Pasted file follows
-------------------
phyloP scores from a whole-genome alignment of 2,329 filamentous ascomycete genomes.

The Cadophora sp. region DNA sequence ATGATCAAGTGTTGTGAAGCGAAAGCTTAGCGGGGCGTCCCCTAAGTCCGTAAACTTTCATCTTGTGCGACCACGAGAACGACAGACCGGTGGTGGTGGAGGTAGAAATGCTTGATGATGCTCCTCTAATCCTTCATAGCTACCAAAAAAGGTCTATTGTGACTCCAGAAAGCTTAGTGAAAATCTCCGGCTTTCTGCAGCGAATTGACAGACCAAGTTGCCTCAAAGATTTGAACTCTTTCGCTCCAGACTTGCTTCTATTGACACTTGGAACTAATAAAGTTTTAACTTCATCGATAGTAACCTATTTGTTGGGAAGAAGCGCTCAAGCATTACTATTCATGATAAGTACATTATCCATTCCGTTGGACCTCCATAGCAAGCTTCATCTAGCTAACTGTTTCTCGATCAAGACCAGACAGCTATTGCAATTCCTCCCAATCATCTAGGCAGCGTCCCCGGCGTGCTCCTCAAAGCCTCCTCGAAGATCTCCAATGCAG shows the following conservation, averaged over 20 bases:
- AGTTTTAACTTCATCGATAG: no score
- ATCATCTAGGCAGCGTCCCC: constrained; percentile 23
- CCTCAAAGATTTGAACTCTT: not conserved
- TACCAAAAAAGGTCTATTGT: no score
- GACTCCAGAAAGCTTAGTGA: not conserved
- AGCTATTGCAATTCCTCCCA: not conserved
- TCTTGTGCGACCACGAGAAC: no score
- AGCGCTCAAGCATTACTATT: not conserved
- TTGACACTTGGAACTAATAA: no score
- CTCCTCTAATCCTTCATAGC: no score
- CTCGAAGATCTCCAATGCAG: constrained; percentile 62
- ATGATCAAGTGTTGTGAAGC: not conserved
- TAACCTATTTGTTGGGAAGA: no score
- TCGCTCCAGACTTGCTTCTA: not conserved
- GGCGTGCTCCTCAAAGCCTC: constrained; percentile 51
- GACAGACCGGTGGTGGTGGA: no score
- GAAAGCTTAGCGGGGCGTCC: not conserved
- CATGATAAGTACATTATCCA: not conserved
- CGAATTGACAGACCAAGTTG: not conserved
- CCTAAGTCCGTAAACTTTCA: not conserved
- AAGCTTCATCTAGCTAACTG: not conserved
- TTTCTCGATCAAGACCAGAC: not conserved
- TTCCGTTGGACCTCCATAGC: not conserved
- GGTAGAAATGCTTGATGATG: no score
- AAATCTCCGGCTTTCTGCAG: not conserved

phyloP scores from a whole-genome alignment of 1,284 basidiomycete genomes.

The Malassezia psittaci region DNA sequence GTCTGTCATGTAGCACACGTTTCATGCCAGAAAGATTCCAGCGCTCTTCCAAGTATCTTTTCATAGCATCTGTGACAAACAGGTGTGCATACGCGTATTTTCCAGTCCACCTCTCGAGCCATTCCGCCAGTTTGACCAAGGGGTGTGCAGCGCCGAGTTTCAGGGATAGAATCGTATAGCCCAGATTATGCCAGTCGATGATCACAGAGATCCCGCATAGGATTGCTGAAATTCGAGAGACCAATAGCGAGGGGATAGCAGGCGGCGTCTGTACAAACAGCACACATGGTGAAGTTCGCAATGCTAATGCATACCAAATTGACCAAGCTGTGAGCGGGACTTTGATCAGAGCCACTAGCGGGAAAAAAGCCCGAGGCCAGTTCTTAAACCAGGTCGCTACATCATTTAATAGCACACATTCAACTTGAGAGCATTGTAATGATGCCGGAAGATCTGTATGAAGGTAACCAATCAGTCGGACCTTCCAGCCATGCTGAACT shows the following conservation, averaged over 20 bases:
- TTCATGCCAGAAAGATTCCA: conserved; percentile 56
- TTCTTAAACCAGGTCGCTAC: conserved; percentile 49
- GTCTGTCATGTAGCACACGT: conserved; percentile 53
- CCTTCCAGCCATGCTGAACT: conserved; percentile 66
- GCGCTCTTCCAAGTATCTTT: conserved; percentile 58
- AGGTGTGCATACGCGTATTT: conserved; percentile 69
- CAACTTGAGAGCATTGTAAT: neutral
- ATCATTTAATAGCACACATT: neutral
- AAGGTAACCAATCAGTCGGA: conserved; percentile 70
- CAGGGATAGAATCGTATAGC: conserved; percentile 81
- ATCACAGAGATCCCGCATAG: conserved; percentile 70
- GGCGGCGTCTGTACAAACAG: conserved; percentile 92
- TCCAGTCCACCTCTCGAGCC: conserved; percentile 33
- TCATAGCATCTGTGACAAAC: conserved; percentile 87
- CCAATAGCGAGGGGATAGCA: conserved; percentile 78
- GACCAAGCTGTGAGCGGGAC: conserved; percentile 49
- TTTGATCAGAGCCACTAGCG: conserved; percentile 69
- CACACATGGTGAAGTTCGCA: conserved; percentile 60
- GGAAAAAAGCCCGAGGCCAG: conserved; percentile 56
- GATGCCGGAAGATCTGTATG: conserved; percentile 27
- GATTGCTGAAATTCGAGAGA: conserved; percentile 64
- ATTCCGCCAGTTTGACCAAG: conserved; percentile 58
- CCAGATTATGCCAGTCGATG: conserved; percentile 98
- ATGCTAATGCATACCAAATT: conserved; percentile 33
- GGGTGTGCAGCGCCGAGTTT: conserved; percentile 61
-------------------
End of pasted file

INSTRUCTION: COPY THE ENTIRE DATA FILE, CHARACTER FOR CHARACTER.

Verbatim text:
phyloP scores from a whole-genome alignment of 2,329 filamentous ascomycete genomes.

The Cadophora sp. region DNA sequence ATGATCAAGTGTTGTGAAGCGAAAGCTTAGCGGGGCGTCCCCTAAGTCCGTAAACTTTCATCTTGTGCGACCACGAGAACGACAGACCGGTGGTGGTGGAGGTAGAAATGCTTGATGATGCTCCTCTAATCCTTCATAGCTACCAAAAAAGGTCTATTGTGACTCCAGAAAGCTTAGTGAAAATCTCCGGCTTTCTGCAGCGAATTGACAGACCAAGTTGCCTCAAAGATTTGAACTCTTTCGCTCCAGACTTGCTTCTATTGACACTTGGAACTAATAAAGTTTTAACTTCATCGATAGTAACCTATTTGTTGGGAAGAAGCGCTCAAGCATTACTATTCATGATAAGTACATTATCCATTCCGTTGGACCTCCATAGCAAGCTTCATCTAGCTAACTGTTTCTCGATCAAGACCAGACAGCTATTGCAATTCCTCCCAATCATCTAGGCAGCGTCCCCGGCGTGCTCCTCAAAGCCTCCTCGAAGATCTCCAATGCAG shows the following conservation, averaged over 20 bases:
- AGTTTTAACTTCATCGATAG: no score
- ATCATCTAGGCAGCGTCCCC: constrained; percentile 23
- CCTCAAAGATTTGAACTCTT: not conserved
- TACCAAAAAAGGTCTATTGT: no score
- GACTCCAGAAAGCTTAGTGA: not conserved
- AGCTATTGCAATTCCTCCCA: not conserved
- TCTTGTGCGACCACGAGAAC: no score
- AGCGCTCAAGCATTACTATT: not conserved
- TTGACACTTGGAACTAATAA: no score
- CTCCTCTAATCCTTCATAGC: no score
- CTCGAAGATCTCCAATGCAG: constrained; percentile 62
- ATGATCAAGTGTTGTGAAGC: not conserved
- TAACCTATTTGTTGGGAAGA: no score
- TCGCTCCAGACTTGCTTCTA: not conserved
- GGCGTGCTCCTCAAAGCCTC: constrained; percentile 51
- GACAGACCGGTGGTGGTGGA: no score
- GAAAGCTTAGCGGGGCGTCC: not conserved
- CATGATAAGTACATTATCCA: not conserved
- CGAATTGACAGACCAAGTTG: not conserved
- CCTAAGTCCGTAAACTTTCA: not conserved
- AAGCTTCATCTAGCTAACTG: not conserved
- TTTCTCGATCAAGACCAGAC: not conserved
- TTCCGTTGGACCTCCATAGC: not conserved
- GGTAGAAATGCTTGATGATG: no score
- AAATCTCCGGCTTTCTGCAG: not conserved

phyloP scores from a whole-genome alignment of 1,284 basidiomycete genomes.

The Malassezia psittaci region DNA sequence GTCTGTCATGTAGCACACGTTTCATGCCAGAAAGATTCCAGCGCTCTTCCAAGTATCTTTTCATAGCATCTGTGACAAACAGGTGTGCATACGCGTATTTTCCAGTCCACCTCTCGAGCCATTCCGCCAGTTTGACCAAGGGGTGTGCAGCGCCGAGTTTCAGGGATAGAATCGTATAGCCCAGATTATGCCAGTCGATGATCACAGAGATCCCGCATAGGATTGCTGAAATTCGAGAGACCAATAGCGAGGGGATAGCAGGCGGCGTCTGTACAAACAGCACACATGGTGAAGTTCGCAATGCTAATGCATACCAAATTGACCAAGCTGTGAGCGGGACTTTGATCAGAGCCACTAGCGGGAAAAAAGCCCGAGGCCAGTTCTTAAACCAGGTCGCTACATCATTTAATAGCACACATTCAACTTGAGAGCATTGTAATGATGCCGGAAGATCTGTATGAAGGTAACCAATCAGTCGGACCTTCCAGCCATGCTGAACT shows the following conservation, averaged over 20 bases:
- TTCATGCCAGAAAGATTCCA: conserved; percentile 56
- TTCTTAAACCAGGTCGCTAC: conserved; percentile 49
- GTCTGTCATGTAGCACACGT: conserved; percentile 53
- CCTTCCAGCCATGCTGAACT: conserved; percentile 66
- GCGCTCTTCCAAGTATCTTT: conserved; percentile 58
- AGGTGTGCATACGCGTATTT: conserved; percentile 69
- CAACTTGAGAGCATTGTAAT: neutral
- ATCATTTAATAGCACACATT: neutral
- AAGGTAACCAATCAGTCGGA: conserved; percentile 70
- CAGGGATAGAATCGTATAGC: conserved; percentile 81
- ATCACAGAGATCCCGCATAG: conserved; percentile 70
- GGCGGCGTCTGTACAAACAG: conserved; percentile 92
- TCCAGTCCACCTCTCGAGCC: conserved; percentile 33
- TCATAGCATCTGTGACAAAC: conserved; percentile 87
- CCAATAGCGAGGGGATAGCA: conserved; percentile 78
- GACCAAGCTGTGAGCGGGAC: conserved; percentile 49
- TTTGATCAGAGCCACTAGCG: conserved; percentile 69
- CACACATGGTGAAGTTCGCA: conserved; percentile 60
- GGAAAAAAGCCCGAGGCCAG: conserved; percentile 56
- GATGCCGGAAGATCTGTATG: conserved; percentile 27
- GATTGCTGAAATTCGAGAGA: conserved; percentile 64
- ATTCCGCCAGTTTGACCAAG: conserved; percentile 58
- CCAGATTATGCCAGTCGATG: conserved; percentile 98
- ATGCTAATGCATACCAAATT: conserved; percentile 33
- GGGTGTGCAGCGCCGAGTTT: conserved; percentile 61